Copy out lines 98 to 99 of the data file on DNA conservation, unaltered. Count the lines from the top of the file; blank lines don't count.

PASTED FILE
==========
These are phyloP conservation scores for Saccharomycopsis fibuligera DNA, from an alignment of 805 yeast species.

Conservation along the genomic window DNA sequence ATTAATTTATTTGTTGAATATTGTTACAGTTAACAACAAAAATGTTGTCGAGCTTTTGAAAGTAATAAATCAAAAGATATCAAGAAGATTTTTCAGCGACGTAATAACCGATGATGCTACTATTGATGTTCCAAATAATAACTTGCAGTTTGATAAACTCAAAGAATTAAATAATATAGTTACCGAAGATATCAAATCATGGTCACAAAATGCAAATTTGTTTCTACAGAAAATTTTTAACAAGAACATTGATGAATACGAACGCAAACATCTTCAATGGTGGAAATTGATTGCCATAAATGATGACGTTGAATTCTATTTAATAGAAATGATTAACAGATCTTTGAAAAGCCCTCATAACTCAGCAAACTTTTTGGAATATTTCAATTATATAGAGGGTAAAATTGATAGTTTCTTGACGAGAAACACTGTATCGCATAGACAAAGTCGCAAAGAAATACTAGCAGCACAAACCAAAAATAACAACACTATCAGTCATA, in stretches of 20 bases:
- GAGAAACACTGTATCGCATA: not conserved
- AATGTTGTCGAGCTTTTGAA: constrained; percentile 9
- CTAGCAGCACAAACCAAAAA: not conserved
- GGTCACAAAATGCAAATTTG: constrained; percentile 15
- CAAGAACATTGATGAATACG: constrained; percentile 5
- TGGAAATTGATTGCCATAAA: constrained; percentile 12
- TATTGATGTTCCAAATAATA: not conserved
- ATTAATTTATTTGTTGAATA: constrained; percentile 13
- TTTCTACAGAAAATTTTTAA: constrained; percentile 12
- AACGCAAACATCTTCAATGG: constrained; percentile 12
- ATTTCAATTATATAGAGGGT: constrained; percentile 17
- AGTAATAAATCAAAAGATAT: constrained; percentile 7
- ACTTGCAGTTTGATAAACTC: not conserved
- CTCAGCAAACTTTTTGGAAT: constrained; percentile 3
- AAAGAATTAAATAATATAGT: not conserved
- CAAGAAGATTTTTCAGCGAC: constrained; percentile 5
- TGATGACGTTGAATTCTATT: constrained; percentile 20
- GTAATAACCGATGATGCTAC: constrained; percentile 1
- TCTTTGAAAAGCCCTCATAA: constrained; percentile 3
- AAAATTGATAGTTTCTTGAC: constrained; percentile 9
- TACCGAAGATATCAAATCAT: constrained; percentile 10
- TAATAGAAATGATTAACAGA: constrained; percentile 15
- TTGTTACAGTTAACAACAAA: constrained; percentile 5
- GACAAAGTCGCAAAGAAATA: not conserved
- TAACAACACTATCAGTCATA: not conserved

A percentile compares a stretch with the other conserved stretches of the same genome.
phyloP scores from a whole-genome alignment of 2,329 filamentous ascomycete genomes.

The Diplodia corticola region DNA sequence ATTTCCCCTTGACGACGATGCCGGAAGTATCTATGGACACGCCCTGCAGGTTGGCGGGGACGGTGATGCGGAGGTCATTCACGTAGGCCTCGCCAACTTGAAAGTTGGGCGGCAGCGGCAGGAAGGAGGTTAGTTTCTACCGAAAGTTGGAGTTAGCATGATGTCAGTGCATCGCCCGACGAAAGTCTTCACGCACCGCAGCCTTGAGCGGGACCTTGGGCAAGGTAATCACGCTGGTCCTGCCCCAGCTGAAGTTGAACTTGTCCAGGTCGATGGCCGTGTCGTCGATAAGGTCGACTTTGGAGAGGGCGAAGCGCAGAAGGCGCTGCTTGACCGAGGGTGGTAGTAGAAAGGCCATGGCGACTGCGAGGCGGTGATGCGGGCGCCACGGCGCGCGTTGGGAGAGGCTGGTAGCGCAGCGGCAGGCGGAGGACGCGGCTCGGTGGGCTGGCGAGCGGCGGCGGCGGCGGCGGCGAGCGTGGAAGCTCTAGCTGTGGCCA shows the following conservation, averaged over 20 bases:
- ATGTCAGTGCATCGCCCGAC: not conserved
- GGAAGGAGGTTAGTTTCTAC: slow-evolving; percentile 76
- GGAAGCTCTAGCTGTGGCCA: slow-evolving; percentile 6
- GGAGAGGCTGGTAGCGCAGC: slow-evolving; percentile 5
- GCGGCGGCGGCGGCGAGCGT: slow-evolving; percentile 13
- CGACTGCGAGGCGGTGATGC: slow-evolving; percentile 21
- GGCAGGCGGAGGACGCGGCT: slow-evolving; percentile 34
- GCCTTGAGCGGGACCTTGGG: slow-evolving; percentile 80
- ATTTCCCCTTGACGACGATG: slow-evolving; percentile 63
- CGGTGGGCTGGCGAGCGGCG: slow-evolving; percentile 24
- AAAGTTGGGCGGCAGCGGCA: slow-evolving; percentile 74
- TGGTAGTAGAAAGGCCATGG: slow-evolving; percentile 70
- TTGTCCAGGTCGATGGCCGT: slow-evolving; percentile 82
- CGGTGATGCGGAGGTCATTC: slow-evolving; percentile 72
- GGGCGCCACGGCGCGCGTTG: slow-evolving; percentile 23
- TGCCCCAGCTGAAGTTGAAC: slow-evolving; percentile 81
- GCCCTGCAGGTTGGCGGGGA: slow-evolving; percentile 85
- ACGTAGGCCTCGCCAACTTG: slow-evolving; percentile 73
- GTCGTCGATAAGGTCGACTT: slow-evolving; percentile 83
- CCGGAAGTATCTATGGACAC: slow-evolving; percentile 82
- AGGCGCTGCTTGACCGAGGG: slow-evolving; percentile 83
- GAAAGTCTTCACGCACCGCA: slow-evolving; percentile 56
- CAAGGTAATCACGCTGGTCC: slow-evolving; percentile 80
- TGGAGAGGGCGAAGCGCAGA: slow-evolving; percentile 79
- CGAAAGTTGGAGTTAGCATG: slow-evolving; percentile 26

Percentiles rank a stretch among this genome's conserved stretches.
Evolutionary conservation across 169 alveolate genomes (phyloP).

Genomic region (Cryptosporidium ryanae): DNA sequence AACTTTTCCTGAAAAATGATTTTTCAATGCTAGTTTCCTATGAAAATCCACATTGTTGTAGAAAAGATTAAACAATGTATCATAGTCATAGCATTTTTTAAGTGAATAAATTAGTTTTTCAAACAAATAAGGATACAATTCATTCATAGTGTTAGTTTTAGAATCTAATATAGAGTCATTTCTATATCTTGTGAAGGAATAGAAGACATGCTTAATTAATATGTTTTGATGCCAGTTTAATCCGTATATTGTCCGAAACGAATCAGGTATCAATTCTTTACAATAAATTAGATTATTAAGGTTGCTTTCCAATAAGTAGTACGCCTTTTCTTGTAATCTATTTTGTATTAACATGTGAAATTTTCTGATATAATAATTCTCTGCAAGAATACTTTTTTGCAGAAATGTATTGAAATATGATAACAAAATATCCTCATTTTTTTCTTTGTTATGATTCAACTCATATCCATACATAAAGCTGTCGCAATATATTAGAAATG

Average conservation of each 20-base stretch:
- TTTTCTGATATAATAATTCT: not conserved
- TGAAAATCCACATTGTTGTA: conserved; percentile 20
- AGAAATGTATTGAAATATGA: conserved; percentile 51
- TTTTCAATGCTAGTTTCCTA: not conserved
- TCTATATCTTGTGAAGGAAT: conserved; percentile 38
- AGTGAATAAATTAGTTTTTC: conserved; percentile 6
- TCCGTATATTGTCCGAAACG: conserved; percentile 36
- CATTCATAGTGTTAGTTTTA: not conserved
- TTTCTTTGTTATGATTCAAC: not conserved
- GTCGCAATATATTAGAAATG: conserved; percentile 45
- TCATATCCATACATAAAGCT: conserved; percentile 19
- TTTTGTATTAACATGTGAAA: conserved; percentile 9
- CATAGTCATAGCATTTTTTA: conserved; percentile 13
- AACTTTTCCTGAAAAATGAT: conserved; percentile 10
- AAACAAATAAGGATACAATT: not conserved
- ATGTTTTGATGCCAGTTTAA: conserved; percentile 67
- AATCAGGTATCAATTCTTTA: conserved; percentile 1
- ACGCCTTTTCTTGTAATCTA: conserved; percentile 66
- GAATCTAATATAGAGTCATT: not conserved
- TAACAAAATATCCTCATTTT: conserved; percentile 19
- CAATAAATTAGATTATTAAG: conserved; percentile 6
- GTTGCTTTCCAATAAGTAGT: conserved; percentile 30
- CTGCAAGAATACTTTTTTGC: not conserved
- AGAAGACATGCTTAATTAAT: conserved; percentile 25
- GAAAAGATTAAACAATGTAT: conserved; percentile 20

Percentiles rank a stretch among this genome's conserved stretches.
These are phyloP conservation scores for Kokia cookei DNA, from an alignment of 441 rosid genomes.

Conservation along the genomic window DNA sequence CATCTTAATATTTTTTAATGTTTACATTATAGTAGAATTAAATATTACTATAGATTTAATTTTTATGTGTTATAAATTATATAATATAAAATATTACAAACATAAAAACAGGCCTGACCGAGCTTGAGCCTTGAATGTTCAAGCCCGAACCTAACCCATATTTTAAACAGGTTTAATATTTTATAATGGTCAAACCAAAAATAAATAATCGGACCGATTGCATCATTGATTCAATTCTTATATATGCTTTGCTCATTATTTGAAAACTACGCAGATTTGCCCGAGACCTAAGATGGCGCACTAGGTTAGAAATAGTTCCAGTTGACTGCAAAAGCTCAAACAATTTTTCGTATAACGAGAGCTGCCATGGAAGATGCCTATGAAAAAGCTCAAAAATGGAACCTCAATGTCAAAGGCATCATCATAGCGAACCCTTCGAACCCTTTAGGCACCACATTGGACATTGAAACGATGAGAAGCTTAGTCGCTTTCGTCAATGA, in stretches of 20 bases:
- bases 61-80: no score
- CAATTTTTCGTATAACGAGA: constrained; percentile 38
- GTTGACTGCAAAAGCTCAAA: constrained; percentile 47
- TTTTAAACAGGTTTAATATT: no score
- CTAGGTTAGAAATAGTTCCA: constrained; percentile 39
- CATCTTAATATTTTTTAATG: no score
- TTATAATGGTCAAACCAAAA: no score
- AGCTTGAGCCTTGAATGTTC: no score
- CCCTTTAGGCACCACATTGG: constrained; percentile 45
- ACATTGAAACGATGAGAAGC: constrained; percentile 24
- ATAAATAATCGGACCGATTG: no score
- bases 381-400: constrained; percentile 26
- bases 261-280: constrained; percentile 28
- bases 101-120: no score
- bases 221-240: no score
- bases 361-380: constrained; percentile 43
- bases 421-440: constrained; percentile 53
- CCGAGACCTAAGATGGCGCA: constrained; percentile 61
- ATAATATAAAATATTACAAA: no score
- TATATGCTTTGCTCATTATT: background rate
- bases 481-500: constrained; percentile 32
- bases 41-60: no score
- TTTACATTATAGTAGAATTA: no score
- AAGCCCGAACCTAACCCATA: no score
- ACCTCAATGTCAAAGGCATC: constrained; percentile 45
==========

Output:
- ATAAATAATCGGACCGATTG: no score
- bases 381-400: constrained; percentile 26